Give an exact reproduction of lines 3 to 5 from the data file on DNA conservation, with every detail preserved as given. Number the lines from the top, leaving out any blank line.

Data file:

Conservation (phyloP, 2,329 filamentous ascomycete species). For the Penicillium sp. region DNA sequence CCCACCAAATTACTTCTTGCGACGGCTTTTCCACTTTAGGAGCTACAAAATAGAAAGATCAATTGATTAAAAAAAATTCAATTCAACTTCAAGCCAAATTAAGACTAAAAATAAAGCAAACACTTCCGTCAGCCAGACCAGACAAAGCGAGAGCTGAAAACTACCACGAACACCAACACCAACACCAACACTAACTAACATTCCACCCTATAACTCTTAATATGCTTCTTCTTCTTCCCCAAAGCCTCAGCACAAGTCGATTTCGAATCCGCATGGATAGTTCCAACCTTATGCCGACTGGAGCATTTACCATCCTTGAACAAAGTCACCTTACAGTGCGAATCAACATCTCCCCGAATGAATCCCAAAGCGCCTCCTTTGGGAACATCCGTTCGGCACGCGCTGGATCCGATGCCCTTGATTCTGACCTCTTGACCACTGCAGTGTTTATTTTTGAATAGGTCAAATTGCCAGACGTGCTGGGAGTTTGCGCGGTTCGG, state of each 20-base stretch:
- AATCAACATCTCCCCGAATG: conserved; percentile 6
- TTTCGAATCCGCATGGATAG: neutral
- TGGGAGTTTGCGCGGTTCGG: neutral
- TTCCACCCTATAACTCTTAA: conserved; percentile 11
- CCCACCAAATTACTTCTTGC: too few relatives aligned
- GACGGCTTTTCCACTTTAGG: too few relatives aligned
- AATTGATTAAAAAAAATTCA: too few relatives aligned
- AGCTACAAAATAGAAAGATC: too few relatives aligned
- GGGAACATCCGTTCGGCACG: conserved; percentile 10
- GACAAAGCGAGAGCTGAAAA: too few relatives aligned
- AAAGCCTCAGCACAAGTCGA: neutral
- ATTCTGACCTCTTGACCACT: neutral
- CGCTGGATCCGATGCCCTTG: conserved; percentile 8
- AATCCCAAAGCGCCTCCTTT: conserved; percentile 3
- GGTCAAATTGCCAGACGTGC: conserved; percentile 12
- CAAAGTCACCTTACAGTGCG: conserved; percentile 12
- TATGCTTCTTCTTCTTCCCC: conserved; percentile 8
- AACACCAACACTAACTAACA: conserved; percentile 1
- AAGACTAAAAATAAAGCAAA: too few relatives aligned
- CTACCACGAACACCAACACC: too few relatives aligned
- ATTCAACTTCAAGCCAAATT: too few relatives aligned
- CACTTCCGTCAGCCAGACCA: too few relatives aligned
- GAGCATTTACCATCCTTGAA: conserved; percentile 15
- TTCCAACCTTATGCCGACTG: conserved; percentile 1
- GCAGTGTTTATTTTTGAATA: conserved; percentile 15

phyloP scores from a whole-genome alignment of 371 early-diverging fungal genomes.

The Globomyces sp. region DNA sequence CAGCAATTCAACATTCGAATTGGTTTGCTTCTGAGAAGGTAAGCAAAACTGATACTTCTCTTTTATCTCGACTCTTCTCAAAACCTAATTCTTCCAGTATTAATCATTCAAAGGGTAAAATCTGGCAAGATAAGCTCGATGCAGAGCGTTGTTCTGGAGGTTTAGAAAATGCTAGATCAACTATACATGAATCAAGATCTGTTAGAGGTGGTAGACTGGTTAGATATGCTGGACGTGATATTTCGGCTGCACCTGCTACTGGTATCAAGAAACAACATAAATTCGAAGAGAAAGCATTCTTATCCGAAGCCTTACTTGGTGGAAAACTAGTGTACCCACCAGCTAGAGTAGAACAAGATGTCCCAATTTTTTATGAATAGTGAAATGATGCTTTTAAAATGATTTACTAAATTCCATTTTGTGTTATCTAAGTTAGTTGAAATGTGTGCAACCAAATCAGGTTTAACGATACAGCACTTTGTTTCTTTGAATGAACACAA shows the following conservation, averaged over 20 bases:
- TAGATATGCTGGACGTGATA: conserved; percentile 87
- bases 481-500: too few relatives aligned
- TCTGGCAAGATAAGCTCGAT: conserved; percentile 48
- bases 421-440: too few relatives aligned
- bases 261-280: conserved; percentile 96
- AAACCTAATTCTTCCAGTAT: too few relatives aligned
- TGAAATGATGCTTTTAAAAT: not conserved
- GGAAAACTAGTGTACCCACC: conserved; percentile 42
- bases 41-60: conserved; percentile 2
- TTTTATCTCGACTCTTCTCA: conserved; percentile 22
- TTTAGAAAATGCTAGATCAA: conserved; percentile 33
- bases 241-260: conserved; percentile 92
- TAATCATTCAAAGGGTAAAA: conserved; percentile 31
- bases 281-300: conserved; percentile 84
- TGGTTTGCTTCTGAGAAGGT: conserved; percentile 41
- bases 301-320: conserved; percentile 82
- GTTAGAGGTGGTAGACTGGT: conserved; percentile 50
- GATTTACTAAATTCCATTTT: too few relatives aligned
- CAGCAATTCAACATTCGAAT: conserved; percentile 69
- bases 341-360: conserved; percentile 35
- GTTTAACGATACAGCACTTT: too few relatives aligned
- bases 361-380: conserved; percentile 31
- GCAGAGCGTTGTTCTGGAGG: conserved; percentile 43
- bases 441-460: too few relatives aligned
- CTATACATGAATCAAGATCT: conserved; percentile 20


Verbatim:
- TTTCGAATCCGCATGGATAG: neutral
- TGGGAGTTTGCGCGGTTCGG: neutral
- TTCCACCCTATAACTCTTAA: conserved; percentile 11